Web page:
Proving your income when you have a traditional corporate job is relatively simple. You can show years of paystubs to prove you have a stable track record with employment and a consistent weekly, bi-weekly, or monthly pay. Proving stability and income when self-employed is a little more difficult, but it’s not impossible.

Longevity is Key

A major contributing factor to self-employed individuals receiving denial letters is a lack of track record. While most self-employed people know that self-employed does not mean unemployed, but you really have to prove you have a stable income and that you have been self-employed long enough to maintain your income ratio moving forward. The number of tax deductions you take may also make your debt-to-income ratio look higher because your income is based on your net rather than your gross. You need to be prepared to show a high enough income level to prove that you can make a monthly mortgage payment.

Documentation is Critical

The bank will want just as much documentation from you, if not more, than they would ask someone with traditional employment. Documents you’ll need will definitely include bank statements and tax returns (for at least 2-3 years), as you’ll rely more heavily on these to prove your income. Your bank may also ask to see your profit and loss statements, broken down into quarters or some other manner. You may need to work with an accountant to have officially reviewed statements to provide.

Anything you can give your lender to show that your business has grown from year to year will be especially helpful.

Check Your Credit Score

Make sure you do some work to ensure your credit score is up to snuff. We all realize how tough starting a business can be and your credit score may suffer a bit in those formative years. But you need to get things back on track. Repay debts and check your credit score regularly. Do what needs to be done to bring your score back into a favorable range, if it isn’t there already. Try to approach the process without any consumer (credit card) debt.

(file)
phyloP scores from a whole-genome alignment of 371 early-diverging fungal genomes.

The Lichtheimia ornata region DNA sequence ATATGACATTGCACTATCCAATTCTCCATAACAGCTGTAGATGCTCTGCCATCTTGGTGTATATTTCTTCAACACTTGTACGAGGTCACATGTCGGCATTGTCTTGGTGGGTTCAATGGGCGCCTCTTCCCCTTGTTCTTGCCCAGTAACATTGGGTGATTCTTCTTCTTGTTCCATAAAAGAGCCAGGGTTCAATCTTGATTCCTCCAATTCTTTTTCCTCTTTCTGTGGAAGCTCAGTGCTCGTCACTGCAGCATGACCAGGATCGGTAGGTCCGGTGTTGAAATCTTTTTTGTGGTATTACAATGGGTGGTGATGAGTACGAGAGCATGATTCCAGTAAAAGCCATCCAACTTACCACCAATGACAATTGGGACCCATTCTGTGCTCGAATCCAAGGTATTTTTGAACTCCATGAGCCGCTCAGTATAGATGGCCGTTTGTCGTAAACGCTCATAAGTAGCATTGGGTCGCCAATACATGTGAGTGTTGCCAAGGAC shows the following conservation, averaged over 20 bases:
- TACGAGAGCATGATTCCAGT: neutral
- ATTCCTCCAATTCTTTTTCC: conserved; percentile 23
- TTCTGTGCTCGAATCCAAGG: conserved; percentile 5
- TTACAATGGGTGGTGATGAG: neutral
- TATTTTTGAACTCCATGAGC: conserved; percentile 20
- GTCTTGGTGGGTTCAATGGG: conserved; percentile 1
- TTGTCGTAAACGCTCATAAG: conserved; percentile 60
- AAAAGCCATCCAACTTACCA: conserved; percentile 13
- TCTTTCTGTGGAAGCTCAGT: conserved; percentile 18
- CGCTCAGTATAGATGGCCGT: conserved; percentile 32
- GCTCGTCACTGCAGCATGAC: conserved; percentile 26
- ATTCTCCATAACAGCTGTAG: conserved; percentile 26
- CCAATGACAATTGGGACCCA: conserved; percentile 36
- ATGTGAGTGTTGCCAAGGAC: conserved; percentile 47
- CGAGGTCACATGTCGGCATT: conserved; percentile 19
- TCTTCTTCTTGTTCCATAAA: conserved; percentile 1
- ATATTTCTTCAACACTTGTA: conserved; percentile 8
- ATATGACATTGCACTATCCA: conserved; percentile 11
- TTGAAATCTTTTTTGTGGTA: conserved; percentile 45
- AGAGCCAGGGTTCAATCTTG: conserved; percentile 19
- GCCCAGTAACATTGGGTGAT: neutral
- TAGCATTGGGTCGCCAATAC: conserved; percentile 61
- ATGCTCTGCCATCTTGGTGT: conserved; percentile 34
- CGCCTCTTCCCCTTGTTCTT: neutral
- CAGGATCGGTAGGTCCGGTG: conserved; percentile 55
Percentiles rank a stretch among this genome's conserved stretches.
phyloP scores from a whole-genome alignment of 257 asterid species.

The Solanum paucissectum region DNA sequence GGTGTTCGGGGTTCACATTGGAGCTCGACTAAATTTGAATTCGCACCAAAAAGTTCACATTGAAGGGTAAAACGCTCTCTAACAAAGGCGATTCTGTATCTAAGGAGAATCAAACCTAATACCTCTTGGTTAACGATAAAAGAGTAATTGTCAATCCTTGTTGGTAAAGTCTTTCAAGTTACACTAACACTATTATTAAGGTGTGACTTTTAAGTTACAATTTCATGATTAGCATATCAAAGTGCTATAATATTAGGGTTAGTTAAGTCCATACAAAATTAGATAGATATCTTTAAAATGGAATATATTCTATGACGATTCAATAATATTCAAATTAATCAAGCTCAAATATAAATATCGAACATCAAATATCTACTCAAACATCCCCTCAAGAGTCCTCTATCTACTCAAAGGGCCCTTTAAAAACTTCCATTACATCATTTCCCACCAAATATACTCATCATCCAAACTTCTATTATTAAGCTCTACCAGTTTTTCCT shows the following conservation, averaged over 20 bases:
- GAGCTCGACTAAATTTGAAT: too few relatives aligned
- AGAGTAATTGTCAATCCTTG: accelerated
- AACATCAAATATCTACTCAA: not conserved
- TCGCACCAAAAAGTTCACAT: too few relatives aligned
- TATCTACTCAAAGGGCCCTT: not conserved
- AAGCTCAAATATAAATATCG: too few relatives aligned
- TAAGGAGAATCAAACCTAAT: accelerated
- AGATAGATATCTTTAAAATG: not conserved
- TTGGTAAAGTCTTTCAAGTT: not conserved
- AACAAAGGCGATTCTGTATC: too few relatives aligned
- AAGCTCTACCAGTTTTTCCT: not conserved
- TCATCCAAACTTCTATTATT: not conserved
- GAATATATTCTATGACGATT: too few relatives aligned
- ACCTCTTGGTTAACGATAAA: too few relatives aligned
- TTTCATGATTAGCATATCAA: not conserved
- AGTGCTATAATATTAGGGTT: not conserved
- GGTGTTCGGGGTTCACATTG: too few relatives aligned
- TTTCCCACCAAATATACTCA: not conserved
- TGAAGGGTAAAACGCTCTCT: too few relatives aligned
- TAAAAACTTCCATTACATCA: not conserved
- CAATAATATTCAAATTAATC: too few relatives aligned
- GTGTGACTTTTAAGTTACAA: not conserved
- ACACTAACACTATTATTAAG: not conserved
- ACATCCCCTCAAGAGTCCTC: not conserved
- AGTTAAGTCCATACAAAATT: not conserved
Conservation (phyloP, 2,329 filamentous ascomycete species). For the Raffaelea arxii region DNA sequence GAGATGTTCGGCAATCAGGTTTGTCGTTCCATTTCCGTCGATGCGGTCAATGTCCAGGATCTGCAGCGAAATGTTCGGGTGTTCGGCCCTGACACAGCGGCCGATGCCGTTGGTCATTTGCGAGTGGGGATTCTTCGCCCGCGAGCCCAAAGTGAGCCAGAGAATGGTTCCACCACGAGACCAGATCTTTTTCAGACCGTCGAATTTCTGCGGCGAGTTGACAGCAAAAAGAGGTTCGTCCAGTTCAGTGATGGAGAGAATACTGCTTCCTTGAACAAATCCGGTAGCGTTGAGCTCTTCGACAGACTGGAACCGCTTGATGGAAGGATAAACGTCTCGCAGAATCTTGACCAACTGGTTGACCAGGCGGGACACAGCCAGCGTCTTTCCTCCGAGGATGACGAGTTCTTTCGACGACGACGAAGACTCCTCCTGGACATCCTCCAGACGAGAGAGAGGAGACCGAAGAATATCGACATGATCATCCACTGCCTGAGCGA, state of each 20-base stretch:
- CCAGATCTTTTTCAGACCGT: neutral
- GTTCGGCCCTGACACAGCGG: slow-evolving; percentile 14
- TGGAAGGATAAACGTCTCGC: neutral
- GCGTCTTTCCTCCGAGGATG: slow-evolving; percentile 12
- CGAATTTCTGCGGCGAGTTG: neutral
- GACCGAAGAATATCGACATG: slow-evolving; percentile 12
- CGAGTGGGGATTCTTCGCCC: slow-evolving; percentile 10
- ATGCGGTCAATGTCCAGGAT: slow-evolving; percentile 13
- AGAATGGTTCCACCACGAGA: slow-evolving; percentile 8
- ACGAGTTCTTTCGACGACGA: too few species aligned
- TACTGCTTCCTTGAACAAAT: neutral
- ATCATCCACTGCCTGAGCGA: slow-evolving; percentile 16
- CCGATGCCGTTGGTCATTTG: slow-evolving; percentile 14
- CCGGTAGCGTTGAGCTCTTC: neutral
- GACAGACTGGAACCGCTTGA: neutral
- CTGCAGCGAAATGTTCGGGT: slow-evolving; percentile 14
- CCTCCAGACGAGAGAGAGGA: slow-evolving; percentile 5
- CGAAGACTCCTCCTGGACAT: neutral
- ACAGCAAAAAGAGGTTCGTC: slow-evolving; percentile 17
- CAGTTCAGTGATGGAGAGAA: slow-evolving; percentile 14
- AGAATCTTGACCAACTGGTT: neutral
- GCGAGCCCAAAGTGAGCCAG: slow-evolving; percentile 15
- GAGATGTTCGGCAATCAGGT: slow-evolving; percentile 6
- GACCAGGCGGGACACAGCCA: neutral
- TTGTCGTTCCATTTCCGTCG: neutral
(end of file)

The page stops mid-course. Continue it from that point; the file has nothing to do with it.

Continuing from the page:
Deposits Help

Having money on hand for a deposit, or for savings in general, shows you are in a good financial position. You’re going to want to have enough for your down payment, closing costs, and a significant enough amount leftover to show the lenders that you’ll be able to continue mortgage payments if your business hits a rough patch.

Self-employed does not mean unemployed and it certainly does not mean you can’t buy a house. Find a lender who understands the unique struggles of the world of self-employment and you’ll be well on your way to home ownership.

Tips for the First Time Homebuyer

First-time homebuyers – those who have no present home ownership – are some of the luckiest in the market today. In order to stimulate a sluggish housing market, there have been a handful of incentives and loan opportunities that encourage those without a home to buy, in turn stimulating a down economy. Since the housing bubble, the market has been most generous to new buyers thanks to low housing prices and historically low interest rates. The drawbacks have been that lenders have tightened their lending guidelines, and there is a low inventory of homes available.

Why Buy?

Homeownership offers many benefits:

  • Increased control (no more cancelled leases)

  • A residence that better meets your needs

  • Home equity

  • Tax benefits

  • Builds credit

Below are a few tips for the first-time homebuyer.

  • Check the selling prices of homes in your area. For the most accurate data, you’ll need to look at the MLS, so contact a real estate agent who can give you access to this up-to-date, real-time system.

  • Use a mortgage calculator to determine how much you can afford each month. Overestimate your expenses so that you leave ample room to afford your mortgage and the hidden costs, such as HOA fees, property taxes and utility bills.

  • Find out what property taxes will be. There are big differences from one county to the next. Unfortunately, no matter where you live in NJ, you can expect to pay high taxes.

  • Determine how much closing costs will be. First-time homebuyers sometimes have more incentives than other buyers, so you may be able to get your closing costs paid for. Still, it’s not as common for these costs to be rolled into your loan as in years past, so know what you will have to bring to the table.

  • Work with a reputable realtor. A realtor is your best guide during the home buying process and will match you with the best properties, while also keeping you up-to-date on fluctuating interest rates and taxes.

  • Start the pre-approval process. A lender will look at your finances, qualify you based on your income and tell you how much home you can afford. Fannie Mae recommends that you spend no more than 28 percent of your income on housing, so take this into consideration. You want to afford your home, not make it a financial strain.